Members of the public got a rare opportunity when the Puckapunyal Military Area opened its gates for a day in early April.
About 1000 people from across regional Victoria and Melbourne made the trip for a unique opportunity to see what was inside the restricted-entry base.
Commandant of the Combined Arms Training Centre Colonel Patrick Davison said the open day had grown from the original plan to connect on-base families with local community business and activities.
“As the planning progressed, we broadened the open day to welcome members of the public who rarely get to see inside the Puckapunyal base,” Colonel Davison said.
“I was very grateful that so many people chose to spend their Saturday with us, and I was especially proud of some of Army’s newest men and women, who did such a fantastic job hosting our guests.”
The Aisbett family made the trip from Bendigo, as dad Lucas was keen to show his family where he used to serve until 2006, and may be posted to again when he re-enlists as a nursing officer.
His wife, Nerissa, said he had been “really keen to show us what it is all about”.
“We’ve really loved the open day. It’s been awesome. Everyone has been so friendly and Lucas has been catching up with plenty of mates. We’ve all had fun but the best bit was the ride [in the PMV],” she said.
Their children weren’t so sure, with opinion divided whether the bumps during the cross-country section of the ride were fun or not.
Six-year-old Julian gave it the thumbs up, seeking an even greater thrill in the future.
“When I grow up I’ll join the Army so I can drive tanks,” Julian said.
Henry Rogers, of Melbourne, said he attended to get a closer look and narrow down his interests for a career with Army.
“I’ve been sitting on the fence with what I’d like to do with Army,” he said.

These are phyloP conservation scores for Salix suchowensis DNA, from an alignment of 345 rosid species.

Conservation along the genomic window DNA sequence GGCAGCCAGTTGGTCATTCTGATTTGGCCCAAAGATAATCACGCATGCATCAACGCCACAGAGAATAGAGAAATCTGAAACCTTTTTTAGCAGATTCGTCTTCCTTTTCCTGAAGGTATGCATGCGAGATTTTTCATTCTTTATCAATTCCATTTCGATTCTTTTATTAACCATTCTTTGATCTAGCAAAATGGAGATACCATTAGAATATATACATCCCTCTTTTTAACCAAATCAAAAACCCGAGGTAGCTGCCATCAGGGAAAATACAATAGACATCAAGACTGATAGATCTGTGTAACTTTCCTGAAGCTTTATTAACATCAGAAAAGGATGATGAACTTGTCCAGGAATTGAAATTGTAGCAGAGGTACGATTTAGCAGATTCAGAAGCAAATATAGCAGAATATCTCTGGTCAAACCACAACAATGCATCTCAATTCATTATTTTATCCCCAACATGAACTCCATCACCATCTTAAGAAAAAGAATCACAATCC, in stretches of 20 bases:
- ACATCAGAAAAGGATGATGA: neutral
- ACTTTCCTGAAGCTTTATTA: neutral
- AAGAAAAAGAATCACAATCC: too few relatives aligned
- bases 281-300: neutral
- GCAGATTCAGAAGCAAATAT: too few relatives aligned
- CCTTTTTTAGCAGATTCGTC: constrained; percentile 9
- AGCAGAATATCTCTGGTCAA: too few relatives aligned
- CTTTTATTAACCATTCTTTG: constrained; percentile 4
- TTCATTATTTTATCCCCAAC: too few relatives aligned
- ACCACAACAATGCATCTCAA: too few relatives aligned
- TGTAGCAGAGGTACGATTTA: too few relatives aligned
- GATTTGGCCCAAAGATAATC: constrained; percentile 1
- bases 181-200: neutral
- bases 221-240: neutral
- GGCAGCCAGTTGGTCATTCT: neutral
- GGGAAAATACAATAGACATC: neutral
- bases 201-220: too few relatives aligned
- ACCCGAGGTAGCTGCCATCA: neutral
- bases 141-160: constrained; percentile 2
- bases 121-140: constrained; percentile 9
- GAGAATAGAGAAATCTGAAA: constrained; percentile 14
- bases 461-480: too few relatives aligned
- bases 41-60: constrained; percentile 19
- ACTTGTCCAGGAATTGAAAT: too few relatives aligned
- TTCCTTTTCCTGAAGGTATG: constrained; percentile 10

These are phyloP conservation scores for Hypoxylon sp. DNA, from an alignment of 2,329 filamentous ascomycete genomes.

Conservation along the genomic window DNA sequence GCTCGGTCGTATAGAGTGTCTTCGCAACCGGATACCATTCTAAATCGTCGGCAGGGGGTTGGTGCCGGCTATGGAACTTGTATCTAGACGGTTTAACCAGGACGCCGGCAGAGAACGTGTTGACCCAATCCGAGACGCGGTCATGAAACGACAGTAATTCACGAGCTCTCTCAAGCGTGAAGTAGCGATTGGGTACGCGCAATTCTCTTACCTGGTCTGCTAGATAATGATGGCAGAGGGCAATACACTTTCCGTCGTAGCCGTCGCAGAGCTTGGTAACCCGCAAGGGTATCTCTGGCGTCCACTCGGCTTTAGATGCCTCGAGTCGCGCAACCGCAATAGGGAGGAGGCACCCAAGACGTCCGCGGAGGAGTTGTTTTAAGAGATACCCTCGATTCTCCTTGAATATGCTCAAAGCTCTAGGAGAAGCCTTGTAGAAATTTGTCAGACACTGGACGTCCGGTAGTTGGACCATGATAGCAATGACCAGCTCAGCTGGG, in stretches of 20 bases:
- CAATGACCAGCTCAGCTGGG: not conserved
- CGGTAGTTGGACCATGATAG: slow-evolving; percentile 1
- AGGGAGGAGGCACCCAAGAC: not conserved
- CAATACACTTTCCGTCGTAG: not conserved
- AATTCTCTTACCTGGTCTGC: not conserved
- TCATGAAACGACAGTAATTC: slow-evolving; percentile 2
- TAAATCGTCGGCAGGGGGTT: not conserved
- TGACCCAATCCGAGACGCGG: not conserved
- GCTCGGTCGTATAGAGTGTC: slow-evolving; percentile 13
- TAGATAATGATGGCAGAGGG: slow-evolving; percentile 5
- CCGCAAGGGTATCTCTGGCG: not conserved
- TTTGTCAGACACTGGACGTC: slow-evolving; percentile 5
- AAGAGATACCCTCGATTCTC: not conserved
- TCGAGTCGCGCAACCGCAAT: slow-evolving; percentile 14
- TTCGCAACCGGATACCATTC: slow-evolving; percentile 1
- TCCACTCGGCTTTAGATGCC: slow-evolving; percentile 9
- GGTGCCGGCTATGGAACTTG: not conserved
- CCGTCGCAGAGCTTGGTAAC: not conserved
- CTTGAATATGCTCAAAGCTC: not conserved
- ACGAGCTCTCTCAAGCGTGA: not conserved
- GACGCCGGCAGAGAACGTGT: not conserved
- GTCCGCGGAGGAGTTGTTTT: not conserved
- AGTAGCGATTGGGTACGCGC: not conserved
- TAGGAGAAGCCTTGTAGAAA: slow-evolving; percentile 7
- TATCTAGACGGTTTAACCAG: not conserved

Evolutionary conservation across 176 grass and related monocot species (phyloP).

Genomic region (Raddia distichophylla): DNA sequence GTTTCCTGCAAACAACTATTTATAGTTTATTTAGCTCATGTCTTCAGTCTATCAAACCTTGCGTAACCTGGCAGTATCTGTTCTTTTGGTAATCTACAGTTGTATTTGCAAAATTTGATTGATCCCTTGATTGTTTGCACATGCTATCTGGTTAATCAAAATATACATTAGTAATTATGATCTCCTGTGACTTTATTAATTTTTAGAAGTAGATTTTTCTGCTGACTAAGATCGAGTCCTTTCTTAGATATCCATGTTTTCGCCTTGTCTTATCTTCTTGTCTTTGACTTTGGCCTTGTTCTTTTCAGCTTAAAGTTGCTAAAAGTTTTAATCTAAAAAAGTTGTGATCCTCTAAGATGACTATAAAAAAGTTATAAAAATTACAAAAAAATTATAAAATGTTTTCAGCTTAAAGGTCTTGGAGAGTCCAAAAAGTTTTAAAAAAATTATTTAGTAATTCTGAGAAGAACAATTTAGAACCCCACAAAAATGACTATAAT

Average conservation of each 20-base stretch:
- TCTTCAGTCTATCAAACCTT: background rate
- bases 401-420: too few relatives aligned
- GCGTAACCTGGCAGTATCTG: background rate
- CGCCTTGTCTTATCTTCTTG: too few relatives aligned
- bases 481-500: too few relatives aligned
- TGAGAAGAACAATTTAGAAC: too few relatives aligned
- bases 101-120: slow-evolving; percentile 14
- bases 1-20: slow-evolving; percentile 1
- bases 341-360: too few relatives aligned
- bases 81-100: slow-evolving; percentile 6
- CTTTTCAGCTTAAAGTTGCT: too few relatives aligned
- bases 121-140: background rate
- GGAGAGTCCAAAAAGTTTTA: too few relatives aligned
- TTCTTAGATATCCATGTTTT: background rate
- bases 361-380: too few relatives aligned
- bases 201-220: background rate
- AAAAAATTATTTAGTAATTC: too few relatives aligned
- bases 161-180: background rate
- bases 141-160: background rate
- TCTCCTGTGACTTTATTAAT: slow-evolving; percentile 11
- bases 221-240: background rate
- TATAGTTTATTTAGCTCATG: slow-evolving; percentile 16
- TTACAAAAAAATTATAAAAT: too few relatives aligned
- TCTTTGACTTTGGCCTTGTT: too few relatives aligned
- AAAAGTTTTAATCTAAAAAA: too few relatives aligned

“I’m thinking engineering, something technical. The gap year program looks good too.
“Joining the Army is something that I’ve always been interested in. I like getting my hands dirty. It appeals as there is a whole other aspect that is different to civilian life; you get to go out and do things you normally wouldn’t be able to.
Alanah Purtell, Programs Coordinator for the Puckapunyal and District Neighbourhood Centre, said the day enabled them to speak directly to families about ways they could provide support.
“It can be difficult for military families who may feel isolated in new postings like Puckapunyal, so our role in the community is really important.
“We want these families to have a space where they can build connections and feel they are a part of something. Events like today’s open day help new families in the area learn more about what we do.
“It’s been great to see so many families turning up. We’ve set up an area for the kids to play and parents to get off their feet, as it’s the best demonstration of what we do at the neighbourhood house. We’ve really enjoyed the chance to engage with everyone.”